Those opposed to measures that seek to legislate equal representation claim women should not be seen as a unified category, and that being a woman doesn’t automatically qualify one to be a representative of women’s issues. Looking at examples such as Golda Meir, Margaret Thatcher and even the current German Chancellor Angela Merkel, does raise ones doubts as to the ability of women to actively promote other women or bring a softer tone to politics in general. In fact, many believe once women enter the political arena they adopt ‘male’ traits in order to succeed, and upon reaching the top, tend to attribute their success to their own individual abilities rather than those stemming from being a woman.

 

However, looking at women’s entrance into other male dominated areas, such as the business sector, has been shown to bring significant advantages to both sexes. Last week the World Economic Forum, a Geneva based think tank, published its annual Gender Gap Index which seeks to rank countries according to levels of gender equality in four categories including health, education, politics and economics. The Index creators claim that  gender equality increases a country’s and a company’s competitiveness, leading to economic prosperity and growth.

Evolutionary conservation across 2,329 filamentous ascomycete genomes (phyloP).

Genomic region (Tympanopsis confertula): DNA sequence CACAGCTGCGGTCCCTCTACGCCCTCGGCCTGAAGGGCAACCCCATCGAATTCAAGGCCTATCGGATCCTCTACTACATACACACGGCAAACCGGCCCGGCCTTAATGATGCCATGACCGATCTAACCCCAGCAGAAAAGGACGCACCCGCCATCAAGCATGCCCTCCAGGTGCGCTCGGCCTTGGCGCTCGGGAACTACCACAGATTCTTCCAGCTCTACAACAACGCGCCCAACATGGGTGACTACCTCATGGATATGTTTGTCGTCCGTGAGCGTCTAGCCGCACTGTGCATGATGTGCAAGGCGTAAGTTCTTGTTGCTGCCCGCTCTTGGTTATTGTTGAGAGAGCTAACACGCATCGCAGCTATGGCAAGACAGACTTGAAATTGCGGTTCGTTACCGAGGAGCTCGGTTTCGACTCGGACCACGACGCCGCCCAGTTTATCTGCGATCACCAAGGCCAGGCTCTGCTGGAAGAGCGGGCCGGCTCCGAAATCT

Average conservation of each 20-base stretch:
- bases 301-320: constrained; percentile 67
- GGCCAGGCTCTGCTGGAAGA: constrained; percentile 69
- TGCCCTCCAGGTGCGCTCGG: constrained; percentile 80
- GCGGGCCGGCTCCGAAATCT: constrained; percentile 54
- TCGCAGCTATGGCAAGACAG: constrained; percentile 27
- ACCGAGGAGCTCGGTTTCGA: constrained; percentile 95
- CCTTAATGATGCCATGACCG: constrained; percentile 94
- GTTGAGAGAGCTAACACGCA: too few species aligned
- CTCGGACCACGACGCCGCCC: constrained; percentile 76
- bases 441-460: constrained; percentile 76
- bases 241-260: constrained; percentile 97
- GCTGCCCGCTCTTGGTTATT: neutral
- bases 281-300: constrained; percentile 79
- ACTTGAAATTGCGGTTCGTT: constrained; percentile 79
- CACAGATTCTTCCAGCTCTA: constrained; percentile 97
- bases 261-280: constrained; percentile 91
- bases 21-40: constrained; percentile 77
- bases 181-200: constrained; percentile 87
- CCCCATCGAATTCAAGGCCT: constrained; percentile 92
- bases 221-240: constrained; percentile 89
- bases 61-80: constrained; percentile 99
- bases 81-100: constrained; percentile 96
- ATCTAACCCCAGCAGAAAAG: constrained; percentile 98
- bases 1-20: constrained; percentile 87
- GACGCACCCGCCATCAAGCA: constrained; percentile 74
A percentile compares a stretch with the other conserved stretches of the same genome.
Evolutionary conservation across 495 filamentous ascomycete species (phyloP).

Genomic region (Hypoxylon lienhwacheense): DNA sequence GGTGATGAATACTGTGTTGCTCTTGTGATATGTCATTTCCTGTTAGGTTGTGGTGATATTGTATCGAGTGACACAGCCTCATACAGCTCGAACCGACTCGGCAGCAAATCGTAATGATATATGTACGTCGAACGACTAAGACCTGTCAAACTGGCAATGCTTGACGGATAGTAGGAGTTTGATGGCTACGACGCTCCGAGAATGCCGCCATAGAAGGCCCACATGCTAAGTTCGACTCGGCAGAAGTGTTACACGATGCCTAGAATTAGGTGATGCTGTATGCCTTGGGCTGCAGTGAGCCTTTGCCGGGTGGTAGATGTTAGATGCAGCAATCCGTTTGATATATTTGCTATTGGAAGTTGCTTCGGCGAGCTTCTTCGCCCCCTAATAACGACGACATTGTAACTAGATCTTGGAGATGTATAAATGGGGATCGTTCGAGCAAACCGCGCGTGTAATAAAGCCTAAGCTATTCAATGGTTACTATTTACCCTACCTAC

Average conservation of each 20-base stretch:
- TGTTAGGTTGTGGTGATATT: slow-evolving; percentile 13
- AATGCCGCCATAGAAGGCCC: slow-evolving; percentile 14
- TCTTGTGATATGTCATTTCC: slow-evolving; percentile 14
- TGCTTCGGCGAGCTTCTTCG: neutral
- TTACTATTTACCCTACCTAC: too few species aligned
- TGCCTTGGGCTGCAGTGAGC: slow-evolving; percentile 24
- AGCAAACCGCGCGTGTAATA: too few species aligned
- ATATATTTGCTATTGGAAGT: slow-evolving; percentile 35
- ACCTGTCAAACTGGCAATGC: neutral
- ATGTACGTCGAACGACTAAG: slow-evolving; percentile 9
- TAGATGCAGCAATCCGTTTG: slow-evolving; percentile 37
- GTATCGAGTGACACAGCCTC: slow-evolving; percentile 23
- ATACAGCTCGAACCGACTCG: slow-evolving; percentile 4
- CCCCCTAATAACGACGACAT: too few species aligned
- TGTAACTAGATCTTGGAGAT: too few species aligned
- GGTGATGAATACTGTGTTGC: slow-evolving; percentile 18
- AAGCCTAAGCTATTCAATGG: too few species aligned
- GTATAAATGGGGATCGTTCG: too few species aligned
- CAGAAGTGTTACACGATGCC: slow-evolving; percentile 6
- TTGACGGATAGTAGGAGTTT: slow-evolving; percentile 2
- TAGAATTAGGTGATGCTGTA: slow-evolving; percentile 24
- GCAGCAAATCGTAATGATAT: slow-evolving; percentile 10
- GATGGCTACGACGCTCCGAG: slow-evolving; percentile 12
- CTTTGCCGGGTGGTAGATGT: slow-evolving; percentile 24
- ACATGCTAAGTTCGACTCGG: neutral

Unfortunately, over the past 7 years since the Index was introduced, Israel has fallen almost twenty places, from 35th to 53rd place. This is mainly due to the gap in political participation, with Israeli women missing almost entirely from parliament and ministerial positions (ranking well below Angola, China and Georgia to name but a few). In fact, our neighboring countries who aren’t well known for their support of women’s rights, have taken more legislative and policy led actions to close gender gaps over the past half decade than Israel. In addition, Israel scored quite badly on wage equality, confirming that women’s contributions in both the political and the economic spheres were undervalued.

 

It seems that even in a country that was founded on socialist ideals, where women and men serve in the armed forces side by side, true equality is still a distant dream. When it comes to Israel’s peace and security, it’s still very much the same boys from the same old military club patting each other on the back.